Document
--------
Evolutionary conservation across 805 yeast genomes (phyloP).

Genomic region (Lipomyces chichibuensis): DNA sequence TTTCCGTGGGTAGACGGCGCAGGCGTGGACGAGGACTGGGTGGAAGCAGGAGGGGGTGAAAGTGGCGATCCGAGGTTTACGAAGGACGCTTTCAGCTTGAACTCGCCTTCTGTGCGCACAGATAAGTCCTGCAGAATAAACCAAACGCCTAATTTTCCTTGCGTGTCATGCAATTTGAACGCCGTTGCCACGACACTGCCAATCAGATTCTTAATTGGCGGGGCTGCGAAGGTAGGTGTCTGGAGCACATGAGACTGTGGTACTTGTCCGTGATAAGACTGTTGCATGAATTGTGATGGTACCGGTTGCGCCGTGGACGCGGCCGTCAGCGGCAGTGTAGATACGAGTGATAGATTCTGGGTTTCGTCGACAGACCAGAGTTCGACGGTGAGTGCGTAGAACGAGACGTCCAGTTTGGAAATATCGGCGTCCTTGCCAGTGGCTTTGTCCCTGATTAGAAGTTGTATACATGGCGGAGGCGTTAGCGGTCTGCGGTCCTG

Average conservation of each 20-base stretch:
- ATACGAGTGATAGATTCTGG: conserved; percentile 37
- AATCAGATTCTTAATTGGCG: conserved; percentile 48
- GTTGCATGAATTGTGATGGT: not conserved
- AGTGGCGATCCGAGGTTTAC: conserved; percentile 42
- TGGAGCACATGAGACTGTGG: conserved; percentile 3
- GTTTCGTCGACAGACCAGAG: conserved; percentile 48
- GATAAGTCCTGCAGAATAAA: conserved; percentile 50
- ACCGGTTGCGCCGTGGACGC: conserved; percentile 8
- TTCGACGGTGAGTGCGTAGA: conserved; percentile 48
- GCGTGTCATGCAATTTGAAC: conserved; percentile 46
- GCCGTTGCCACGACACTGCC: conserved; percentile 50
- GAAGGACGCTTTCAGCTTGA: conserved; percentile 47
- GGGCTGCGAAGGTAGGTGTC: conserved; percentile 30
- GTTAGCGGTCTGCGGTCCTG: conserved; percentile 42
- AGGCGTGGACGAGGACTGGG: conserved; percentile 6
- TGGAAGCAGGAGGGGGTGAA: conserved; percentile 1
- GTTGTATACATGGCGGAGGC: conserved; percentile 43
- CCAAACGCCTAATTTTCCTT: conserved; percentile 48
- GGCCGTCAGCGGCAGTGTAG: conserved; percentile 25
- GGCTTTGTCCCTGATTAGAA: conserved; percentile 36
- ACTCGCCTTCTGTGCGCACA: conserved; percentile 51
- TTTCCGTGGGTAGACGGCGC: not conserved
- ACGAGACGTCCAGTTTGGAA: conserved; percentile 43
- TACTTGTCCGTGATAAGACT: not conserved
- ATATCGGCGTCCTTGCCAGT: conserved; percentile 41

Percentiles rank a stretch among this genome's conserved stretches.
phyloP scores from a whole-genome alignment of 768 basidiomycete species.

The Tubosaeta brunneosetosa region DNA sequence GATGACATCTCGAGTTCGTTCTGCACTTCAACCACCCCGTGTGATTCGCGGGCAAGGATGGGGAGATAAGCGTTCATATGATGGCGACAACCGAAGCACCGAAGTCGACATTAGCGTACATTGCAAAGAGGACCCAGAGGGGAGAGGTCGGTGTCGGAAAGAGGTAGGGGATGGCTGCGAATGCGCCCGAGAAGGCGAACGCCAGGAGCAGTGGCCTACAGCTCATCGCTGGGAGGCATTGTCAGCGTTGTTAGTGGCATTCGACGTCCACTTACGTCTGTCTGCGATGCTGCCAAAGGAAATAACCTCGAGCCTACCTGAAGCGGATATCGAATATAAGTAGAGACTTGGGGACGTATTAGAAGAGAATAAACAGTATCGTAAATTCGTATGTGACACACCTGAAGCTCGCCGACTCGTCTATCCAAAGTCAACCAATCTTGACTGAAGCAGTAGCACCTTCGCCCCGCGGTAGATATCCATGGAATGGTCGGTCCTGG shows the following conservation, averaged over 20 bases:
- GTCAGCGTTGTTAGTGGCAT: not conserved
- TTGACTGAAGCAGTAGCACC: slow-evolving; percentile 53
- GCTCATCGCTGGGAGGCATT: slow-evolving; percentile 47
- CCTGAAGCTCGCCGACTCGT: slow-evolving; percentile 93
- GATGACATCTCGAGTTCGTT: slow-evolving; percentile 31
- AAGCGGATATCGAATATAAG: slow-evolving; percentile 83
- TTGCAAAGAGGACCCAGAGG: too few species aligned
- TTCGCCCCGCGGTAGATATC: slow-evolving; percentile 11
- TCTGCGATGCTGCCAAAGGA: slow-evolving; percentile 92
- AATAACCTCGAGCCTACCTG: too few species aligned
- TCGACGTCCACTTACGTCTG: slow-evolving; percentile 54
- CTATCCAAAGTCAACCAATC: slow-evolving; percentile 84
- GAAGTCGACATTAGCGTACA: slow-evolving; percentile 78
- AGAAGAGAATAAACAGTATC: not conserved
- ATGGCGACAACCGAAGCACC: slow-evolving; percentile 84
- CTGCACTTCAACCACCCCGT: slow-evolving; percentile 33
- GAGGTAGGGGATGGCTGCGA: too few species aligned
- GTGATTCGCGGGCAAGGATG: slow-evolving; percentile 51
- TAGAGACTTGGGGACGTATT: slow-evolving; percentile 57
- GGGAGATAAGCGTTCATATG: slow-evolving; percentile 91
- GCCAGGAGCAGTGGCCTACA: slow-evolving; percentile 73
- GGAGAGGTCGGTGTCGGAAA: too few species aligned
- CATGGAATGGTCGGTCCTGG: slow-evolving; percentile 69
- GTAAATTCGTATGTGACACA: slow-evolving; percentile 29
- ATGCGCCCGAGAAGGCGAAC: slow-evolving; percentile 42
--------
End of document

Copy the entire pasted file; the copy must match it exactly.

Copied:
Evolutionary conservation across 805 yeast genomes (phyloP).

Genomic region (Lipomyces chichibuensis): DNA sequence TTTCCGTGGGTAGACGGCGCAGGCGTGGACGAGGACTGGGTGGAAGCAGGAGGGGGTGAAAGTGGCGATCCGAGGTTTACGAAGGACGCTTTCAGCTTGAACTCGCCTTCTGTGCGCACAGATAAGTCCTGCAGAATAAACCAAACGCCTAATTTTCCTTGCGTGTCATGCAATTTGAACGCCGTTGCCACGACACTGCCAATCAGATTCTTAATTGGCGGGGCTGCGAAGGTAGGTGTCTGGAGCACATGAGACTGTGGTACTTGTCCGTGATAAGACTGTTGCATGAATTGTGATGGTACCGGTTGCGCCGTGGACGCGGCCGTCAGCGGCAGTGTAGATACGAGTGATAGATTCTGGGTTTCGTCGACAGACCAGAGTTCGACGGTGAGTGCGTAGAACGAGACGTCCAGTTTGGAAATATCGGCGTCCTTGCCAGTGGCTTTGTCCCTGATTAGAAGTTGTATACATGGCGGAGGCGTTAGCGGTCTGCGGTCCTG

Average conservation of each 20-base stretch:
- ATACGAGTGATAGATTCTGG: conserved; percentile 37
- AATCAGATTCTTAATTGGCG: conserved; percentile 48
- GTTGCATGAATTGTGATGGT: not conserved
- AGTGGCGATCCGAGGTTTAC: conserved; percentile 42
- TGGAGCACATGAGACTGTGG: conserved; percentile 3
- GTTTCGTCGACAGACCAGAG: conserved; percentile 48
- GATAAGTCCTGCAGAATAAA: conserved; percentile 50
- ACCGGTTGCGCCGTGGACGC: conserved; percentile 8
- TTCGACGGTGAGTGCGTAGA: conserved; percentile 48
- GCGTGTCATGCAATTTGAAC: conserved; percentile 46
- GCCGTTGCCACGACACTGCC: conserved; percentile 50
- GAAGGACGCTTTCAGCTTGA: conserved; percentile 47
- GGGCTGCGAAGGTAGGTGTC: conserved; percentile 30
- GTTAGCGGTCTGCGGTCCTG: conserved; percentile 42
- AGGCGTGGACGAGGACTGGG: conserved; percentile 6
- TGGAAGCAGGAGGGGGTGAA: conserved; percentile 1
- GTTGTATACATGGCGGAGGC: conserved; percentile 43
- CCAAACGCCTAATTTTCCTT: conserved; percentile 48
- GGCCGTCAGCGGCAGTGTAG: conserved; percentile 25
- GGCTTTGTCCCTGATTAGAA: conserved; percentile 36
- ACTCGCCTTCTGTGCGCACA: conserved; percentile 51
- TTTCCGTGGGTAGACGGCGC: not conserved
- ACGAGACGTCCAGTTTGGAA: conserved; percentile 43
- TACTTGTCCGTGATAAGACT: not conserved
- ATATCGGCGTCCTTGCCAGT: conserved; percentile 41

Percentiles rank a stretch among this genome's conserved stretches.
phyloP scores from a whole-genome alignment of 768 basidiomycete species.

The Tubosaeta brunneosetosa region DNA sequence GATGACATCTCGAGTTCGTTCTGCACTTCAACCACCCCGTGTGATTCGCGGGCAAGGATGGGGAGATAAGCGTTCATATGATGGCGACAACCGAAGCACCGAAGTCGACATTAGCGTACATTGCAAAGAGGACCCAGAGGGGAGAGGTCGGTGTCGGAAAGAGGTAGGGGATGGCTGCGAATGCGCCCGAGAAGGCGAACGCCAGGAGCAGTGGCCTACAGCTCATCGCTGGGAGGCATTGTCAGCGTTGTTAGTGGCATTCGACGTCCACTTACGTCTGTCTGCGATGCTGCCAAAGGAAATAACCTCGAGCCTACCTGAAGCGGATATCGAATATAAGTAGAGACTTGGGGACGTATTAGAAGAGAATAAACAGTATCGTAAATTCGTATGTGACACACCTGAAGCTCGCCGACTCGTCTATCCAAAGTCAACCAATCTTGACTGAAGCAGTAGCACCTTCGCCCCGCGGTAGATATCCATGGAATGGTCGGTCCTGG shows the following conservation, averaged over 20 bases:
- GTCAGCGTTGTTAGTGGCAT: not conserved
- TTGACTGAAGCAGTAGCACC: slow-evolving; percentile 53
- GCTCATCGCTGGGAGGCATT: slow-evolving; percentile 47
- CCTGAAGCTCGCCGACTCGT: slow-evolving; percentile 93
- GATGACATCTCGAGTTCGTT: slow-evolving; percentile 31
- AAGCGGATATCGAATATAAG: slow-evolving; percentile 83
- TTGCAAAGAGGACCCAGAGG: too few species aligned
- TTCGCCCCGCGGTAGATATC: slow-evolving; percentile 11
- TCTGCGATGCTGCCAAAGGA: slow-evolving; percentile 92
- AATAACCTCGAGCCTACCTG: too few species aligned
- TCGACGTCCACTTACGTCTG: slow-evolving; percentile 54
- CTATCCAAAGTCAACCAATC: slow-evolving; percentile 84
- GAAGTCGACATTAGCGTACA: slow-evolving; percentile 78
- AGAAGAGAATAAACAGTATC: not conserved
- ATGGCGACAACCGAAGCACC: slow-evolving; percentile 84
- CTGCACTTCAACCACCCCGT: slow-evolving; percentile 33
- GAGGTAGGGGATGGCTGCGA: too few species aligned
- GTGATTCGCGGGCAAGGATG: slow-evolving; percentile 51
- TAGAGACTTGGGGACGTATT: slow-evolving; percentile 57
- GGGAGATAAGCGTTCATATG: slow-evolving; percentile 91
- GCCAGGAGCAGTGGCCTACA: slow-evolving; percentile 73
- GGAGAGGTCGGTGTCGGAAA: too few species aligned
- CATGGAATGGTCGGTCCTGG: slow-evolving; percentile 69
- GTAAATTCGTATGTGACACA: slow-evolving; percentile 29
- ATGCGCCCGAGAAGGCGAAC: slow-evolving; percentile 42